Quick Thoughts on Airport Transit Ridership

I’ve been discussing this on Twitter all morning, but I’m very skeptical that tourists want to ride public transport from any airport unless have to.

Even aside from that qualitative skepticism, I decided to see if I could find some numbers on ridership for existing public transport systems that have lines to the airport, and it turns out yes you kind of can.

JFK AirTrain ridership is right there on Wikipedia, with nearly 18,000 passengers per day and 12% of the 53 million passengers (!!!) that pass through JFK yearly.

The numbers for BART in San Francisco are very similar – 11% of all air travelers to SFO used BART, which is connected to a very good public transportation network in the Bay Area (yes yes it needs improvement).

Perhaps a closer comparison would be Portland, Oregon, where they have had light rail the airport for fifteen years now.  Portland has a more comparable airport with 16 million passengers per year, and the daily ridership at the airport station is…a whopping 3200 people per day.  That source is from 2012, but the numbers in 2013 were similar.  That’s about 6% of the total passengers that pass through PDX Airport.  Portland has a well established light rail system, and the line has been open for fifteen years.

So what can we expect in Austin?  I would argue the numbers are likely to be much lower than Portland because Austin’s transit ridership numbers are much lower systemwide, but let’s be generous and assume that 10% of Austin-Bergstrom passengers take light rail.  11,897,959 passengers come through the ATX airport every year, giving us an annual ridership of 1,189,795 and a whopping 3,260 people per day.

If the line proposed in Austin is going to serve lots of people in between the Airport and Downtown, then great!  Build it.  But if the main justification for a rail line is “the airport”, then it’s going to be massive disappointment.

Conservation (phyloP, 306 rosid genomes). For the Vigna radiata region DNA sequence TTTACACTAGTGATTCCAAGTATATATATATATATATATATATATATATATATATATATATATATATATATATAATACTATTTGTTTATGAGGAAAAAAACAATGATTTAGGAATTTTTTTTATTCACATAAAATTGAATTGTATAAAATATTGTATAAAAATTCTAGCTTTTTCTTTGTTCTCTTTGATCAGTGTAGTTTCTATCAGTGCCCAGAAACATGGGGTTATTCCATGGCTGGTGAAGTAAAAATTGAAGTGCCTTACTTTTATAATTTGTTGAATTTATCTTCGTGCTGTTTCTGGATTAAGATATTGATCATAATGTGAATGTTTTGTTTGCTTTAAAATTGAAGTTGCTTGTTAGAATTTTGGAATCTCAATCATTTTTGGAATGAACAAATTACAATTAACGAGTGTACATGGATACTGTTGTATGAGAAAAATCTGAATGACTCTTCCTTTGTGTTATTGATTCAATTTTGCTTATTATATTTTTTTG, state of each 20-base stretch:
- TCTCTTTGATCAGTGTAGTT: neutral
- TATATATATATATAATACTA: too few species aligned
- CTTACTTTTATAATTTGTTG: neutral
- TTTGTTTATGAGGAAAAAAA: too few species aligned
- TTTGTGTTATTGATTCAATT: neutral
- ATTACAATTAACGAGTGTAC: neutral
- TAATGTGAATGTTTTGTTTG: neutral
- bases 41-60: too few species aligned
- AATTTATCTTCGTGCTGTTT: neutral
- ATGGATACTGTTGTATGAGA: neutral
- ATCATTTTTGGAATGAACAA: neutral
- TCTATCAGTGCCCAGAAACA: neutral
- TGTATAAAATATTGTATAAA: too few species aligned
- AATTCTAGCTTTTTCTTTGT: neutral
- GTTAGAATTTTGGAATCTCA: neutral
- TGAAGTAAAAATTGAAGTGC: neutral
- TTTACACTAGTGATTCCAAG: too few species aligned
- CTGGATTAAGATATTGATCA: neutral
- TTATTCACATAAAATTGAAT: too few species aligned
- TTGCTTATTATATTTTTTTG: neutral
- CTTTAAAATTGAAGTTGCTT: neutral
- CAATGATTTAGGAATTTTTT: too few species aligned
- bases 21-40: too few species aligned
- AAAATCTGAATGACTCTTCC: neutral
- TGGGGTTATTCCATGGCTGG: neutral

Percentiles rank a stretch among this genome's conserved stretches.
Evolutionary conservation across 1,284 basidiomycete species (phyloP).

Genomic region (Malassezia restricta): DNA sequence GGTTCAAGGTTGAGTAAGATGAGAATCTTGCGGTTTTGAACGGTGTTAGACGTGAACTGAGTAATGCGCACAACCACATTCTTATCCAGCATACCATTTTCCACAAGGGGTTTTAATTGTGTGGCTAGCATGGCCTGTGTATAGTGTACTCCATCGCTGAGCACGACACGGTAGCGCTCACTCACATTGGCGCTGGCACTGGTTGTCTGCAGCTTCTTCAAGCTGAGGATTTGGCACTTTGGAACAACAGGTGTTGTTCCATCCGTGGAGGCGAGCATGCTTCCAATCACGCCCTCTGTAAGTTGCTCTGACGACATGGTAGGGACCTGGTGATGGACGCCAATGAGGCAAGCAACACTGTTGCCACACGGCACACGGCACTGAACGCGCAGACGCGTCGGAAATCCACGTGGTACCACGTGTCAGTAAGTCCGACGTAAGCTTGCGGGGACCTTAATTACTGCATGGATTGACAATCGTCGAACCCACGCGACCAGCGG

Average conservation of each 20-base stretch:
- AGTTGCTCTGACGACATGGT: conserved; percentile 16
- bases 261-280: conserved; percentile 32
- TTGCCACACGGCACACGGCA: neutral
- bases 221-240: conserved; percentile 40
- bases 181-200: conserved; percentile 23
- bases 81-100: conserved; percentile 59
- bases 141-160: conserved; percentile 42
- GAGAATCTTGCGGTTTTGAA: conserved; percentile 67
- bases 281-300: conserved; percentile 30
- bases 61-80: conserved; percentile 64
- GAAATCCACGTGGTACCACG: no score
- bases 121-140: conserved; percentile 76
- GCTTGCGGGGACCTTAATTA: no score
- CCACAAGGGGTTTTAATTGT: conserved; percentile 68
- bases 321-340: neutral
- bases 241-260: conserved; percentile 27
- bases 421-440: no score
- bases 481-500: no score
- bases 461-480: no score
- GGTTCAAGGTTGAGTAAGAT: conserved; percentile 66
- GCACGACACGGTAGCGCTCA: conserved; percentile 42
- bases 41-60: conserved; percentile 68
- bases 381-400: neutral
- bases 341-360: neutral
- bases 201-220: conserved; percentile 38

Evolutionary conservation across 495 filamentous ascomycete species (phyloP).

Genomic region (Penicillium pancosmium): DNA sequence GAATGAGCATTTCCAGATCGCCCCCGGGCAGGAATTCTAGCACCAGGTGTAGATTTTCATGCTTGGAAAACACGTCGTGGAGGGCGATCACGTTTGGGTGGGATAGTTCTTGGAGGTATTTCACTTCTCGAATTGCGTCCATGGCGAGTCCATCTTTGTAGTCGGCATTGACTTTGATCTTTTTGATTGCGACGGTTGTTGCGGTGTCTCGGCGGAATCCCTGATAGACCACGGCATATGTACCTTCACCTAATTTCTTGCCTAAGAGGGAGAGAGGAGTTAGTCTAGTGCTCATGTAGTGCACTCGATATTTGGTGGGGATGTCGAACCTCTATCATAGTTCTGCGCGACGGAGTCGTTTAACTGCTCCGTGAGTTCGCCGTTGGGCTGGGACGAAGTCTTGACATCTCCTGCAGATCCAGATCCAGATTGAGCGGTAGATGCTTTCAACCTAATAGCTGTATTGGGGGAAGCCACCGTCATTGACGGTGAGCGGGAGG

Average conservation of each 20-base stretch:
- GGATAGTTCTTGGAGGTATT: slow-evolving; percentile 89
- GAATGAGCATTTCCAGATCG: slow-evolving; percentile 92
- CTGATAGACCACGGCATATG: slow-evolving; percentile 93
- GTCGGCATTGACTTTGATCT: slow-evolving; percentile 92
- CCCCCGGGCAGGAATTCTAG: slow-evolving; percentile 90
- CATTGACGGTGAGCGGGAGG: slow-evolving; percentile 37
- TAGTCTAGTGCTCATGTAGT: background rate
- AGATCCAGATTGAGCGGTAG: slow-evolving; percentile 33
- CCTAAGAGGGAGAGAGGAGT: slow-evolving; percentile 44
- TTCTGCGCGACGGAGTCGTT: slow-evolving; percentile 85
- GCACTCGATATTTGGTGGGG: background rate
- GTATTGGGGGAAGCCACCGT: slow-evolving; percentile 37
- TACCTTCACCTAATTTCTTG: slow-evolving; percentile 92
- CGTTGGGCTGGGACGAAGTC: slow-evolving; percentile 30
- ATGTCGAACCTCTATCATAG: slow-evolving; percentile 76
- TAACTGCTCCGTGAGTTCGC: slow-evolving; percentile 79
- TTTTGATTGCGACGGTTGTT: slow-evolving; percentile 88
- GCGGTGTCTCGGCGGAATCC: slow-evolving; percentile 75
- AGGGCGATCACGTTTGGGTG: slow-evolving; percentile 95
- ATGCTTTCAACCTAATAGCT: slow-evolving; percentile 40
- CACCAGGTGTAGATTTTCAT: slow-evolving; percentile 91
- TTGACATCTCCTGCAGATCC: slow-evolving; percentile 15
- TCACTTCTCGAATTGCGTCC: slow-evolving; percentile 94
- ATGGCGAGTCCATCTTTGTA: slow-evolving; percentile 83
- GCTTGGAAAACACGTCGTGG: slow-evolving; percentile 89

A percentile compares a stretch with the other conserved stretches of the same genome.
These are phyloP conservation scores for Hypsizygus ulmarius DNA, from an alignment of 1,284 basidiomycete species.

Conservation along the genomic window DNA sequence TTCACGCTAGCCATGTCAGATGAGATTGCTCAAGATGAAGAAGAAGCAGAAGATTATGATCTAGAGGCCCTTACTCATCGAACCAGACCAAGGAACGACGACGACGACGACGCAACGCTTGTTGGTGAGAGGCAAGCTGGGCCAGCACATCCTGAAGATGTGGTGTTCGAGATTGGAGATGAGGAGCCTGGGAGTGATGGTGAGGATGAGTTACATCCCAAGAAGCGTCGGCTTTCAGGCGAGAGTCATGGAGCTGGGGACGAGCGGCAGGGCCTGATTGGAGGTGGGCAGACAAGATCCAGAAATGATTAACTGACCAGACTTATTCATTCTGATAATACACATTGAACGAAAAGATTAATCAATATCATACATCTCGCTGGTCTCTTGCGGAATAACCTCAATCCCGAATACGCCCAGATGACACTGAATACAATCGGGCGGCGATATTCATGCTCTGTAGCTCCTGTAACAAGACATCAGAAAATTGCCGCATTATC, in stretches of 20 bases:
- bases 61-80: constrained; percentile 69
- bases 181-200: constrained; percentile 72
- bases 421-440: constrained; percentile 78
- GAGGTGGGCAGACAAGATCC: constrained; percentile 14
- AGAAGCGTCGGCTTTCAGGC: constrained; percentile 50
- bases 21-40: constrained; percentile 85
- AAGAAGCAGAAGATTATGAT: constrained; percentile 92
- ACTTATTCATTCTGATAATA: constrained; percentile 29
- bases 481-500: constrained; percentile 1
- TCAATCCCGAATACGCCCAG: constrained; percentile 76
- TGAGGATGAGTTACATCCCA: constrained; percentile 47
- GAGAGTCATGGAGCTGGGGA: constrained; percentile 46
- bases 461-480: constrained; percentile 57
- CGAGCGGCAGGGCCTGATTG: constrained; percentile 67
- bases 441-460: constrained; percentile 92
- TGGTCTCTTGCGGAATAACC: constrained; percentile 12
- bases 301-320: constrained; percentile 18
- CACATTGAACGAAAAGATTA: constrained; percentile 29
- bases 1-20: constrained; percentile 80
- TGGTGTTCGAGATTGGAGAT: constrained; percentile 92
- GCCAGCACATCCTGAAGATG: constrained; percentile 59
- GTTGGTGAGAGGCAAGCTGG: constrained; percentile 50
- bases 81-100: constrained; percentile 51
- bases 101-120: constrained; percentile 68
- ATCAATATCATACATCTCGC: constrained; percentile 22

2 thoughts on “Quick Thoughts on Airport Transit Ridership”

  1. I think it would be fairer to say “I’m very skeptical that American travellers want to ride public transport from any airport unless have to.”

    Or, alternatively “I’m very skeptical that travellers want to ride public transport from any American airport unless have to as the service experience and connectability will be sub-par at best.”

    As posted on twitter I take the train whenever I can on personally travel, and often on business travel. I regularly take flights from Denver to Manchester via somewhere. My final destination is Leeds. I would never consider renting a car, taking a cab to go from Manchester. Of course there’s Uber and thats the real problem.

    Train to and from the airport depends on the rest of the transport infrastructure and your final destination. Who wants to end up smack in the middle of downtown if their final journey isn’t there.

    So, planning and acquiring the the land rights to build a line to the airport makes sound sense but wasting time and money to build it as a line to a disconnected downtown makes no sense.

    1. yeah I agree! I’ve taken the train in all these places because I lived there and was very familiar with them. I’ve done it in Europe as well. But it sounds like we are both part of the ~10% of American air travelers that are going to actually take public transport because we are comfortable with it and realize the benefits. Just saying we are a pretty small minority according to the ridership numbers.

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